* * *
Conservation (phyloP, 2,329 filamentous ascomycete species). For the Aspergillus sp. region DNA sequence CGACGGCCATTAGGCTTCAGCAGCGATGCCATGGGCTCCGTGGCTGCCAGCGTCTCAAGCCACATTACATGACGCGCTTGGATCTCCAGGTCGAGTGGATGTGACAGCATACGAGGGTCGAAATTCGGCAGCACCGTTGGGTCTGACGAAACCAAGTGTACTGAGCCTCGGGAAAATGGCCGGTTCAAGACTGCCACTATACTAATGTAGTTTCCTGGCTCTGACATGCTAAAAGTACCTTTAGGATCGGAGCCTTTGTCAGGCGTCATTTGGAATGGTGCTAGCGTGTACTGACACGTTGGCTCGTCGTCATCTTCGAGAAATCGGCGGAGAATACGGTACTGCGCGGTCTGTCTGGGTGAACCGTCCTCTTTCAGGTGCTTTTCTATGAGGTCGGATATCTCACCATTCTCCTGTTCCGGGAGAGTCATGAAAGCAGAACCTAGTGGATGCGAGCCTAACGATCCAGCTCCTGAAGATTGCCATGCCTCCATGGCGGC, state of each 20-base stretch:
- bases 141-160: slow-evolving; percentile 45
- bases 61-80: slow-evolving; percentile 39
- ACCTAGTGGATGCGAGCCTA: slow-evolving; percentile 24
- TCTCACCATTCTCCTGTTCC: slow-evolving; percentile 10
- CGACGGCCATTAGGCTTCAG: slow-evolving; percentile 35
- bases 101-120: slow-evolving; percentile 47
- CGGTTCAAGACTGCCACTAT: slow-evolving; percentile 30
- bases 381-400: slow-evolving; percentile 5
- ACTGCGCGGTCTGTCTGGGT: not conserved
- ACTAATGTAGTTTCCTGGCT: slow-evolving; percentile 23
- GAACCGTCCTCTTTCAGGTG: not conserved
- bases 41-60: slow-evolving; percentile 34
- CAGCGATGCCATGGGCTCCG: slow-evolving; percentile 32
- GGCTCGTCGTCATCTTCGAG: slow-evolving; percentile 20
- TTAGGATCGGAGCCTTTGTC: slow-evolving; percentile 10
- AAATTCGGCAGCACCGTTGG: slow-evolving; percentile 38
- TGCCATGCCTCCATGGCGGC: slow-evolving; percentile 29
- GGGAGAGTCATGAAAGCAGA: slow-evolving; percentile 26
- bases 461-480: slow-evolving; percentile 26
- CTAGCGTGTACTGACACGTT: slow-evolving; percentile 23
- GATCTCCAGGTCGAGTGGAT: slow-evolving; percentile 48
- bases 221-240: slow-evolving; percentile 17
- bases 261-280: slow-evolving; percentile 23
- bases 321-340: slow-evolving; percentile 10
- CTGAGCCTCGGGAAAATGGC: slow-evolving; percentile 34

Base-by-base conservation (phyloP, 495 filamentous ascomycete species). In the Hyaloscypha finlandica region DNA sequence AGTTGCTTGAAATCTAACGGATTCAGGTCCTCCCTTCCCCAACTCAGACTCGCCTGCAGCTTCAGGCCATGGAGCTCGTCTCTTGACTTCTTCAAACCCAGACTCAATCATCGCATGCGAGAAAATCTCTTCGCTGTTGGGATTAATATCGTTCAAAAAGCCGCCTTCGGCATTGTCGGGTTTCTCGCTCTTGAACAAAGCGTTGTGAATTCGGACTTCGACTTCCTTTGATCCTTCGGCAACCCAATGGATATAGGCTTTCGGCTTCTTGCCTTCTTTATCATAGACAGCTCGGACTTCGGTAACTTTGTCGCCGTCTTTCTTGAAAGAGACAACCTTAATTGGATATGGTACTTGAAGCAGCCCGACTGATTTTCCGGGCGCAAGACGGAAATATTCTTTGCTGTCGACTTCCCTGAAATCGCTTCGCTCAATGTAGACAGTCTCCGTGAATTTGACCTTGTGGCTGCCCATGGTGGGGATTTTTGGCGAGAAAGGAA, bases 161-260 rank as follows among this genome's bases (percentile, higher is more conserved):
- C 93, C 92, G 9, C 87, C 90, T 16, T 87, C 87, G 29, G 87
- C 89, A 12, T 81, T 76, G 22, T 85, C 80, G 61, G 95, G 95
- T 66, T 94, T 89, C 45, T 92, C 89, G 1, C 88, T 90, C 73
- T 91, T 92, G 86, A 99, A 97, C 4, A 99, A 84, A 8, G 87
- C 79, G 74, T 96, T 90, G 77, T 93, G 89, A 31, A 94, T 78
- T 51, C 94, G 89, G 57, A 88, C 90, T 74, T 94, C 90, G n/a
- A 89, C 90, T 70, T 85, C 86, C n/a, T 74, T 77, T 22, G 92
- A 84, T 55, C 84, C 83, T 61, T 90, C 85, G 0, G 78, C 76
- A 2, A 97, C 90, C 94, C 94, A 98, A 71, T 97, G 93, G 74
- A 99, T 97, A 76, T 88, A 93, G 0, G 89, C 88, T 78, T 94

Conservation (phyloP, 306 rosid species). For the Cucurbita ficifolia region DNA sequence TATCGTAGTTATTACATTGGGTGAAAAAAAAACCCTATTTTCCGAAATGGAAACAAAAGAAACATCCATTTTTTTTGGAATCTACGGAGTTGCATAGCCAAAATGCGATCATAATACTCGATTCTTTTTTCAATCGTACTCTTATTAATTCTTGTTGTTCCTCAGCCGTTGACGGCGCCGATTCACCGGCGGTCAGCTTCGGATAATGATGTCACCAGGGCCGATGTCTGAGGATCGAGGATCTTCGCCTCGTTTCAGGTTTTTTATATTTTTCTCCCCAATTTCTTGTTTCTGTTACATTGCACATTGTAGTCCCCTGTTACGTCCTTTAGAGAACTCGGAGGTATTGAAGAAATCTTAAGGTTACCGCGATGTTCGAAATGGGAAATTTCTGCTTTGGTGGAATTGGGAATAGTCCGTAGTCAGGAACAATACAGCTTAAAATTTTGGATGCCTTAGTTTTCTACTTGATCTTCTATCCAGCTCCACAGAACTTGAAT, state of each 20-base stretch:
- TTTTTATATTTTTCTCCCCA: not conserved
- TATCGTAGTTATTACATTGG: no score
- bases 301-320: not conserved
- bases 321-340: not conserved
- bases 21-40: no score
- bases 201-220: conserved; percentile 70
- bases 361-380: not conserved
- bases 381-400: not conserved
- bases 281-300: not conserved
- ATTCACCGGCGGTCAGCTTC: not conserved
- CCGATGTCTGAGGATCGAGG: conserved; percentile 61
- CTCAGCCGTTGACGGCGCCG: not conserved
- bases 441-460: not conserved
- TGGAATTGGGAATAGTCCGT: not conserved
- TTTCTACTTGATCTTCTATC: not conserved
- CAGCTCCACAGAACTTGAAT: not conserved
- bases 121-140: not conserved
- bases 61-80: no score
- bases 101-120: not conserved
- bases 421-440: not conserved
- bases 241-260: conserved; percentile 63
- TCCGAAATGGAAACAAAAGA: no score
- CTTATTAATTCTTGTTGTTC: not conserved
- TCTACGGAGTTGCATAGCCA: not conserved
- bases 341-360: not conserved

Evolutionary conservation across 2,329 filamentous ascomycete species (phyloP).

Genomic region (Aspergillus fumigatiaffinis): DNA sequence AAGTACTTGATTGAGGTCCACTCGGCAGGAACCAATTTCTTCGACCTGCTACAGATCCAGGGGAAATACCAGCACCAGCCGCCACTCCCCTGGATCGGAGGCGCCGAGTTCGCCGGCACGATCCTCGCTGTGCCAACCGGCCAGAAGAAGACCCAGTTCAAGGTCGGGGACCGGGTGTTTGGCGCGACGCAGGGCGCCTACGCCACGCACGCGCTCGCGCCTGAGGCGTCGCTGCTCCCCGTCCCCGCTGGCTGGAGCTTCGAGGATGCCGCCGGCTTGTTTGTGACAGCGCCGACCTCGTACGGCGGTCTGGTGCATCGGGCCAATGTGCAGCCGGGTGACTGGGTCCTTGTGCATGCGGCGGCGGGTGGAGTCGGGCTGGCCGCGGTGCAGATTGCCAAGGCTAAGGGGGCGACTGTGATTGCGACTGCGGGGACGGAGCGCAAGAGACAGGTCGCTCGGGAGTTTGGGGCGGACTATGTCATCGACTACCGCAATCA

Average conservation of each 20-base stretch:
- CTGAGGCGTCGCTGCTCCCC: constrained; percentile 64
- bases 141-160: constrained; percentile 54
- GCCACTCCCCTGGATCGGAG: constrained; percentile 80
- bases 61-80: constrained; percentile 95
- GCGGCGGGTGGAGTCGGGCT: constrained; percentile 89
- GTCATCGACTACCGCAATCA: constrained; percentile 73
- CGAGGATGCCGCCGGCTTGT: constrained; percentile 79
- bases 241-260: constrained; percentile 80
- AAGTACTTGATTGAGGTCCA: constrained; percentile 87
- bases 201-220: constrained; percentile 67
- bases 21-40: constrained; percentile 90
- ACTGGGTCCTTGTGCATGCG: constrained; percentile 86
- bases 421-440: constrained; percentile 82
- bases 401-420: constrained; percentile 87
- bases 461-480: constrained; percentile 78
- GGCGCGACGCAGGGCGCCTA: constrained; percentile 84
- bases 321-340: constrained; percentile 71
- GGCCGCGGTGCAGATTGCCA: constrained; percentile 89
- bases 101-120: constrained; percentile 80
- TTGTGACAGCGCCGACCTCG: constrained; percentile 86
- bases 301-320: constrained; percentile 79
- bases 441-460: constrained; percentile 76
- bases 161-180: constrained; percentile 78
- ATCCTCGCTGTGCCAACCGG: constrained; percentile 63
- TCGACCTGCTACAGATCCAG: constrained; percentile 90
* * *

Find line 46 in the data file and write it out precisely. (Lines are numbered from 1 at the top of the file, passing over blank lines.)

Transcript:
- bases 381-400: not conserved